City letting advertisers take over our sidewalks

Questions whether this is good for city hall or for Astral Media which sells the ads

By Jayme Turney, Toronto Public Space Initiative

Toronto may be looking at 120 “‘sidewalk billboards” this fall. On July 14th, City council approved a modified design for the new InfoToGo Pillars by Astral Media. The original InfoToGo pillars were designed to help people explore Toronto by providing community information such as a map, public transportation routes and areas of interest. Unfortunately, only 5 were put up by the spring of 2010 with the other 115 left in storage.

In the opinion of the TPSI the new information pillars have more advertising space and less community information, detracting from their original purpose. “These new info pillars clearly serve advertisers more and serve the public less, if at all” notes Jayme Turney, of the Toronto Public Space Initiative. “It looks like an average person might need to bend down to the ground to see some of the information on the low end of the pillar.”

Noting the schematics of the new design, Turney said “These are like billboards on the sidewalk with some information put on the supporting pole as an afterthought to try to justify them.” And “This change does a bad job serving the public, tourists, and communities. It’s about grabbing a bit of extra money by selling more ad space instead of actually providing a decent service.”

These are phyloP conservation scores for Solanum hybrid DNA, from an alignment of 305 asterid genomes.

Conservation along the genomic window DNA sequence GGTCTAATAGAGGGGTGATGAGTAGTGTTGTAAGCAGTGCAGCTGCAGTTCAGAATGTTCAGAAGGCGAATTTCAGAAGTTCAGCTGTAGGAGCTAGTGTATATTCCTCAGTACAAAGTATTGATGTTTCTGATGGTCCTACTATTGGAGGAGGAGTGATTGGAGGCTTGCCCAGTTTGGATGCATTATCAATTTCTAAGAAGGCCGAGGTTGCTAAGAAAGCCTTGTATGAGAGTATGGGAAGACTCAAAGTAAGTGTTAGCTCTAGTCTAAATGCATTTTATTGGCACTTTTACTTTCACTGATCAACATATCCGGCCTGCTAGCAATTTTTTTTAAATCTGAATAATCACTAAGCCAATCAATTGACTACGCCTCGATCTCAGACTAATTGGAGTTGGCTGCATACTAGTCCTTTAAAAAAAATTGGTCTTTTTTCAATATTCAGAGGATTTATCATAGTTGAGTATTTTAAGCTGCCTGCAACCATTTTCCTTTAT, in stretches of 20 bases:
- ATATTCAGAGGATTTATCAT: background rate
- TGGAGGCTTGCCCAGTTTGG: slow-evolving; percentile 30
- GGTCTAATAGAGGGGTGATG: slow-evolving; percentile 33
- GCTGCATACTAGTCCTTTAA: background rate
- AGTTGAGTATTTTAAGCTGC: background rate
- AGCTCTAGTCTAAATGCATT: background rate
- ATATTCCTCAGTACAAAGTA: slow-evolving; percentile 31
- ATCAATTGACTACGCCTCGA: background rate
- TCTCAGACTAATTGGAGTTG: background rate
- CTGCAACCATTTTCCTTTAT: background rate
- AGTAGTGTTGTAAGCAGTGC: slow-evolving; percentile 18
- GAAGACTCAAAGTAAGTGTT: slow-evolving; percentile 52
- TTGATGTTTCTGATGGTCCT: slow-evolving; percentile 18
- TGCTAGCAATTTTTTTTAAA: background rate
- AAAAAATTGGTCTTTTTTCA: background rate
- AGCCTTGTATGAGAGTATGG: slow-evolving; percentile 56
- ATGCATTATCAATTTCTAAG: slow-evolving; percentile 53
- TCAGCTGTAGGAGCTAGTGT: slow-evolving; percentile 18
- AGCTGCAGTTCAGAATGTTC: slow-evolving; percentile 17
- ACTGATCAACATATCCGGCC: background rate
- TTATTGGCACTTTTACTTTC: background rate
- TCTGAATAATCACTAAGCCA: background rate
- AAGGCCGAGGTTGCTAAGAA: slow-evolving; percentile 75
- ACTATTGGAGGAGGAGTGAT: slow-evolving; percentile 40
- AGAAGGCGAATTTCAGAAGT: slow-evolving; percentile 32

Commenting on the prominent billboard display, Turney said “Advertisers don’t like it when the public has control over their exposure to advertisements. This is part of an aggressive trend to put more ads in public space, where you can’t turn them off or easily tune them out. With this design our sidewalks will have mini billboards.”

TPSI also questions the financial benefit of the new arrangement. The city report suggests that the new pillars will potentially increase revenue generation via advertising by $1.2 million annually. However, given that the original program failed to meet its expectations, and that any additional revenue generation will be shared, new revenue claims appear speculative and the reality may be substantially less.